The change in season and often subsequent mood shifts can make many of us reach for more ‘comfort’ foods such as those high in fat, salt, and sugar. However, for some of us, eating based on mood is a regular occurrence year round.
Emotional eating occurs when you eat as a means of suppressing or soothing negative feelings such as anger, fear, stress, boredom, sadness, and loneliness. For many people food represents love and comfort. When you eat for emotional reasons you risk overeating, adopting unhealthy eating habits and choices, and related health issues such as weight gain, diabetes, digestive problems, and high blood pressure.
The main drawback with emotional eating is that it doesn’t actually solve the problem; it only provides a temporary band-aid to a negative feeling. Eating your feelings doesn’t erase the conflict, make the sadness go away, ease loneliness, or help manage stress. It is simply a quick fix. Emotional eating provides a short-term gain because you ‘feel better in the now’ as you associate food with comfort. It creates long-term pain because the actual problem never gets addressed, and you may end up dealing with added health or weight concerns which will only exacerbate the problem. You still don’t know how to deal with job stress, marital conflict, or anxiety when it recurs, and it will, AND you are at risk for developing health related problems from unhealthy eating habits.
Emotional hunger cannot be satisfied with food. It can only be solved when the negative feelings are addressed. In order to stop emotional eating, you must first identify the cause of your negative feelings, and then find alternative means of fulfilling your emotional needs. If you are depressed or lonely, call someone who makes you feel better. If you’re anxious, practice relaxation strategies or use your energy constructively by cleaning or working out. If you are bored, learn how to self-entertain, pick up a good book, go outside, or take part in an activity you enjoy.
If your emotional eating stems from deeper issues of deprivation, abandonment, or rejection, talk to someone about it. Left unhealed, old emotional wounds can resurface and create intolerable emotions that you try to stuff back down with food. Recognize you no longer live in your past, it doesn’t have to control you today, and you can recover from emotional wounds.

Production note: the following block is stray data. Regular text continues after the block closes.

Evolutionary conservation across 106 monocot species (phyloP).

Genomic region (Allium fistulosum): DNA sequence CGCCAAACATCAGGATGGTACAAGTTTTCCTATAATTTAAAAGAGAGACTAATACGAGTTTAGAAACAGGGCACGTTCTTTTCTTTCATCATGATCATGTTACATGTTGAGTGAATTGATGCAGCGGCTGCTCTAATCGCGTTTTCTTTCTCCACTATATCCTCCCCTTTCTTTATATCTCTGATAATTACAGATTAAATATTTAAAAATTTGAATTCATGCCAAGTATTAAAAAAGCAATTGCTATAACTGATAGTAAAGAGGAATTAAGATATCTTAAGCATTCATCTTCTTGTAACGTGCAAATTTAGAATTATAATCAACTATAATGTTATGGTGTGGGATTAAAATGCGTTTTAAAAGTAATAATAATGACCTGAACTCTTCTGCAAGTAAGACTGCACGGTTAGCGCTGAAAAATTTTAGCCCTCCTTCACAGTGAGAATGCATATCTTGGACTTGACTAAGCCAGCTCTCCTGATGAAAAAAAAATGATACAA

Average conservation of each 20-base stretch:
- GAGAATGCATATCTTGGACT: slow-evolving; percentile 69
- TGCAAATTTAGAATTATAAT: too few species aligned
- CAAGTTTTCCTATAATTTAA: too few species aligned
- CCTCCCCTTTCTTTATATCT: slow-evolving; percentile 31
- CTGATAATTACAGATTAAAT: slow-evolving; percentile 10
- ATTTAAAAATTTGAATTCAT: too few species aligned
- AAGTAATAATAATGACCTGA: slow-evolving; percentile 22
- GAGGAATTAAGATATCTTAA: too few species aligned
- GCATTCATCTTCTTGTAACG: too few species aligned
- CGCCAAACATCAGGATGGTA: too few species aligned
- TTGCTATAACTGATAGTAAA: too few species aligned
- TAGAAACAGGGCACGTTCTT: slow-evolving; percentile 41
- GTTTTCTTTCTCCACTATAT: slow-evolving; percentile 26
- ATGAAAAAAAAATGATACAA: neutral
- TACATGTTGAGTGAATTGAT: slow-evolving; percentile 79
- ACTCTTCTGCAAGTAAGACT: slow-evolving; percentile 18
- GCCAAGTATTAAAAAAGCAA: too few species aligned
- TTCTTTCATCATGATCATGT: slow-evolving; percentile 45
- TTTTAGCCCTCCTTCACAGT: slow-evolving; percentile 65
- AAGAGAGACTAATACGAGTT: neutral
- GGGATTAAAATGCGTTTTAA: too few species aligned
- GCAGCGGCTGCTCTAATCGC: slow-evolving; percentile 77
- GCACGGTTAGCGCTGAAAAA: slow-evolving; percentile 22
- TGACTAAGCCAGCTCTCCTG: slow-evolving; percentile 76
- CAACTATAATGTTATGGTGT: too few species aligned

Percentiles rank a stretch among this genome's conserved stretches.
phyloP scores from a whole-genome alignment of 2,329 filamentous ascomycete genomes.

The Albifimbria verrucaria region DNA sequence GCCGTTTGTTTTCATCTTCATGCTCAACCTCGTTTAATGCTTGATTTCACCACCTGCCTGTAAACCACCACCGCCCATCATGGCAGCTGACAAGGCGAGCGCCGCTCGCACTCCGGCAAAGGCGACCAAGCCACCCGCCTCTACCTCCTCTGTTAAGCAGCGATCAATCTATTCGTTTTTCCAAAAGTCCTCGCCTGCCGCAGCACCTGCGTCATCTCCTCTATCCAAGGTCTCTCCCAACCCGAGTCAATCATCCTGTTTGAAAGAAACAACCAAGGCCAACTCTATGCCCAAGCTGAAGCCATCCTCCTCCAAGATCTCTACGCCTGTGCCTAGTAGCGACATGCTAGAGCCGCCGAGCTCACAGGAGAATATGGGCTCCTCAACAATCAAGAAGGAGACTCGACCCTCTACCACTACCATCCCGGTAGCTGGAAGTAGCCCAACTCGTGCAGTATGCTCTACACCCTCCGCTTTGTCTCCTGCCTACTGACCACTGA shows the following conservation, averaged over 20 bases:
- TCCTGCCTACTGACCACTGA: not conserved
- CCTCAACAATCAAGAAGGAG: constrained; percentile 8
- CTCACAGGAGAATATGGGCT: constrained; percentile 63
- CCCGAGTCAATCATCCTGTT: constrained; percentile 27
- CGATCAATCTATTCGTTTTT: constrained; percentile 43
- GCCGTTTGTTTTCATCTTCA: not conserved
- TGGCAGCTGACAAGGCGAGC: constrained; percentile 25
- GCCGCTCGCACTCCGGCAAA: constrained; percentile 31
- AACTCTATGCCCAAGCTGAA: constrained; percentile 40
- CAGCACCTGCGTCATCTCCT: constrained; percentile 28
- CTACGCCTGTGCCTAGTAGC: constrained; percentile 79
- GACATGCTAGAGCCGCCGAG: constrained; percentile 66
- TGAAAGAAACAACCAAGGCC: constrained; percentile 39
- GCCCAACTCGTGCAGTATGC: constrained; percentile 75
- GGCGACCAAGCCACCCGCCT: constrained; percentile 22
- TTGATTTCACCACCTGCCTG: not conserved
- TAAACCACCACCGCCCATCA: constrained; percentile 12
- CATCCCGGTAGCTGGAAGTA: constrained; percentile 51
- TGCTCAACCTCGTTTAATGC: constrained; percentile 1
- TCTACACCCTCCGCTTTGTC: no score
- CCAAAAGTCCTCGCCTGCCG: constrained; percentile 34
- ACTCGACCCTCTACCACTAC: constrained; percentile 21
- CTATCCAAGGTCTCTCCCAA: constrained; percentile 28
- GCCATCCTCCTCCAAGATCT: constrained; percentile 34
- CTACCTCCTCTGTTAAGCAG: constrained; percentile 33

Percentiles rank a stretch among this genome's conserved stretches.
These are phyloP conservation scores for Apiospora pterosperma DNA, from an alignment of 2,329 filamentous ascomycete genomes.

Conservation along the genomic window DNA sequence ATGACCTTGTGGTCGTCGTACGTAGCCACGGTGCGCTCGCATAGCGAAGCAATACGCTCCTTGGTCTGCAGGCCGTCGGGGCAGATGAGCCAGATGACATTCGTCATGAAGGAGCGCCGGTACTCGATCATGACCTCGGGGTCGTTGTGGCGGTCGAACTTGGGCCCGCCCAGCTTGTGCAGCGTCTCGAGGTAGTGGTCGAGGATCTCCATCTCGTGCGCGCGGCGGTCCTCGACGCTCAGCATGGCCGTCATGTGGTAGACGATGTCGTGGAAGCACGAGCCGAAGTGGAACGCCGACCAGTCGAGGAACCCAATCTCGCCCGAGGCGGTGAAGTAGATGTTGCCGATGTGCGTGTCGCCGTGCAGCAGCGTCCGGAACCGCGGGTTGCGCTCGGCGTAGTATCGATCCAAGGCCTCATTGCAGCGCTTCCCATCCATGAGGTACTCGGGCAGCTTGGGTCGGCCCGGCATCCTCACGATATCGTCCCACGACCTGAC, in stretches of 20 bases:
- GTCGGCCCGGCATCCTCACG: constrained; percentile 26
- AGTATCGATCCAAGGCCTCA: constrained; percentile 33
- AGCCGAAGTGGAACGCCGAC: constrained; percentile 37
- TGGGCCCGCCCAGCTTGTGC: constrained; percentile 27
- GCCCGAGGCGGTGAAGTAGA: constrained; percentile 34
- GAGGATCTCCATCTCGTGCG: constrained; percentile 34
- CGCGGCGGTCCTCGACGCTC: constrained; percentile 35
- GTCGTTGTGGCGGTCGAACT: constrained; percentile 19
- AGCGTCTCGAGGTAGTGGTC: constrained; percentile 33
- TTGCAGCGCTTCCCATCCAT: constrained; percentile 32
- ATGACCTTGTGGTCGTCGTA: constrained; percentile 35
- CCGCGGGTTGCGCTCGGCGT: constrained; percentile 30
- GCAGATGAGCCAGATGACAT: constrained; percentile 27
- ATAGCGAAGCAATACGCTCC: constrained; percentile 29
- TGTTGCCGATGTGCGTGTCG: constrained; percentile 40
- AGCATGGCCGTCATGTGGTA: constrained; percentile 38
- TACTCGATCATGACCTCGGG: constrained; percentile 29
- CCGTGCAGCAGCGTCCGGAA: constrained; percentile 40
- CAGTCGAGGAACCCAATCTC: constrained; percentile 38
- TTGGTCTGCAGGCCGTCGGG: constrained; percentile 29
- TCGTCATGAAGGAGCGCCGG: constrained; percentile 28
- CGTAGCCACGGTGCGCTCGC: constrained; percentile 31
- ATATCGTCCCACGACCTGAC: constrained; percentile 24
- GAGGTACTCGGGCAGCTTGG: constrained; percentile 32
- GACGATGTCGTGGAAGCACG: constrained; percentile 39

Learn to accept your feelings, even the bad ones. As the old adage goes, “this too shall pass.” Feelings are guides to your internal world. They tell you when something needs your attention. For example fear tells you to pay attention to your surroundings and whether to defend or flee, anger tells you something unfair has happened or that you’ve been attacked, sadness indicates you have experienced a loss of some sort no matter how small. Feelings are a powerful guide. They are also temporary. As part of the human condition you will not feel sad or anxious permanently. Emotions vary and change throughout the day and over time. Eating your feelings can make you feel better right now, but the negative emotions would likely also have passed on their own, and will return again. If you don’t have other coping strategies you will continue to eat your emotions. Learning to cope with and accept all your feelings will replace the need to ‘feed your feelings.’
Do you eat when you are stressed, sad, having a bad day, angry with yourself or someone else? Ask yourself; “what am I feeling, and what am I ‘feeding’ right now?” If it’s physical hunger, eating food is the right answer. If it’s emotional hunger, eating food is a temporary strategy that won’t feed the need. Feed the need you actually have with what is actually requires, and you will feel better sooner and have longer term strategies for your health and happiness. Bonne Appetit!